Many of the word works came in response to the Christchurch earthquakes. When the first earthquake hit on the night of 4 September 2010, it was so strong George couldn’t get upstairs to the kids, and later, with landlines down and the cell phone out of charge, he couldn’t contact family or friends. “I remember in those first few moments just praying everyone would be okay. That was the way that I dealt with it.”

Later on, he wanted to respond to the earthquakes, but didn’t want to paint broken buildings. What resulted was a series of oil on canvas karakia paintings, many with “Atua” (God) repeated over and over, in geometric strip patterns referencing kowhaiwhai motifs.

“Sometimes the letters are small because it’s a whisper prayer, sometimes they’re big because you’re panicking and you’re just like, oh, help us. Sometimes they’re cut off halfway because another earthquake has hit.”

The glow around the letters was inspired by the neon signs of medical centres that lit up across the city following the earthquakes. Like God and prayer, they were another way to get help.

His next exploration was painting in automotive paint on melamine board, a labour-intensive process resulting in a very high shine. This medium was seen in Folder Room, in the Venice Biennale 2013. Like Pulse, it was a wharenui-like space that viewers walked into, surrounded by slick black walls, with a seating area. Inspired by filing cabinets, the work explored the theme of stored stories and knowledge. In history-steeped Europe, this took on new meaning.

In 2020, in response to depressing world news, he began to think about innocence. Ready to move on from the surface perfection required by the melamine boards, George turned back to his opposite strategy, and began experimenting with crayons, pastels, fuzzy lines, even potato stamps and “squirting paint out of the tube like toothpaste, the way a child would.”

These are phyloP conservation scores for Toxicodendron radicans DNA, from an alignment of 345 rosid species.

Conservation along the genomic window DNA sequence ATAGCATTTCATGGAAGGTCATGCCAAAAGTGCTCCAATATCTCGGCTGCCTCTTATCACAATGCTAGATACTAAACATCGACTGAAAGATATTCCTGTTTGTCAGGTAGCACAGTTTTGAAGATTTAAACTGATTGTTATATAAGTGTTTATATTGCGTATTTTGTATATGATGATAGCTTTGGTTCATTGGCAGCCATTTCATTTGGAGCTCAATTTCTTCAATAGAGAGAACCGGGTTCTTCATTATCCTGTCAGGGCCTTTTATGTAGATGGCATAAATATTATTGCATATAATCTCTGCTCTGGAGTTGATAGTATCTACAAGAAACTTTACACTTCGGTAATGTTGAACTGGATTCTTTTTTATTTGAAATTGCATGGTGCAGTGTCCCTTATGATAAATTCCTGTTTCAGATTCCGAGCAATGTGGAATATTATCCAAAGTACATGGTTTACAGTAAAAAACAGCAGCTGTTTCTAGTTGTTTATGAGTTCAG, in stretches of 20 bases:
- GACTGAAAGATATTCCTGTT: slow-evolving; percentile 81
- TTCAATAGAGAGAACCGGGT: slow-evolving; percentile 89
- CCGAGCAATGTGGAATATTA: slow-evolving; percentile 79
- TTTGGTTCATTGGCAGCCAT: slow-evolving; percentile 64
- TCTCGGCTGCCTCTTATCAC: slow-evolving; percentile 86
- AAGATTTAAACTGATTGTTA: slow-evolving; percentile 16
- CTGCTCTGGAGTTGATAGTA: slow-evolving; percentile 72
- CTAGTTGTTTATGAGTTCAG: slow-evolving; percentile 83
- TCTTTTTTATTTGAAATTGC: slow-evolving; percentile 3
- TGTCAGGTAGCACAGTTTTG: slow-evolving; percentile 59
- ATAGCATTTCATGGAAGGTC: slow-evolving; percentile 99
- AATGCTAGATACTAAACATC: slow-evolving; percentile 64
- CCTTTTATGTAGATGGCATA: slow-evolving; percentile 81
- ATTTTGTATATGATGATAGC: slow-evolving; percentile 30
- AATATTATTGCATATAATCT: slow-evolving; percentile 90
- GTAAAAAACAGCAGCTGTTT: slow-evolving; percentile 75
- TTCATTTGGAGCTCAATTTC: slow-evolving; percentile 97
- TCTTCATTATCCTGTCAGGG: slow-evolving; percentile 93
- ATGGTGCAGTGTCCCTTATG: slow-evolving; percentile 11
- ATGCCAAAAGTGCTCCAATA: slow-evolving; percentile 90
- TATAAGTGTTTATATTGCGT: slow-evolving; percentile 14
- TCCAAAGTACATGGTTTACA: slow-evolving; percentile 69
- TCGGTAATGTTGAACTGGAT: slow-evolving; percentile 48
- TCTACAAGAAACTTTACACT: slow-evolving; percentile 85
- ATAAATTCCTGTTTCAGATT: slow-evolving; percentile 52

“I started drawing cars, things like old cassette tapes, our fireplace out the back, things drawn on paper in a child-like way. Trees that can be any colour you want them to be.”

And the Garden of Eden series emerged. Last year Mara #26 won the The Wallace Arts Trust Second Award. It’s a vibrantly colourful, large-scale work in which a mass of people seem to look on at a garden, and in the distance, a horizon and red sky. There’s a sense of unity and hope in the crowded masses, but the red sky is also foreboding, making me think of both new beginnings and end times.

George says the Covid pandemic may be influencing the works. “We haven’t been able to have these kinds of big crowds, so I think that’s subtly coming through.”

In his studio, he’s continuing to experiment and evolve this series, playing with introducing animals and, for the first time, with faces.

When a new idea strikes, rest assured we’ll see another different style, or a new form.

“Art for me is an expression of who I am. I’m just trying to be true to myself.”

Photography by Janneth Gil

First published in Art Zone #88

This feature was produced with support from Creative New Zealand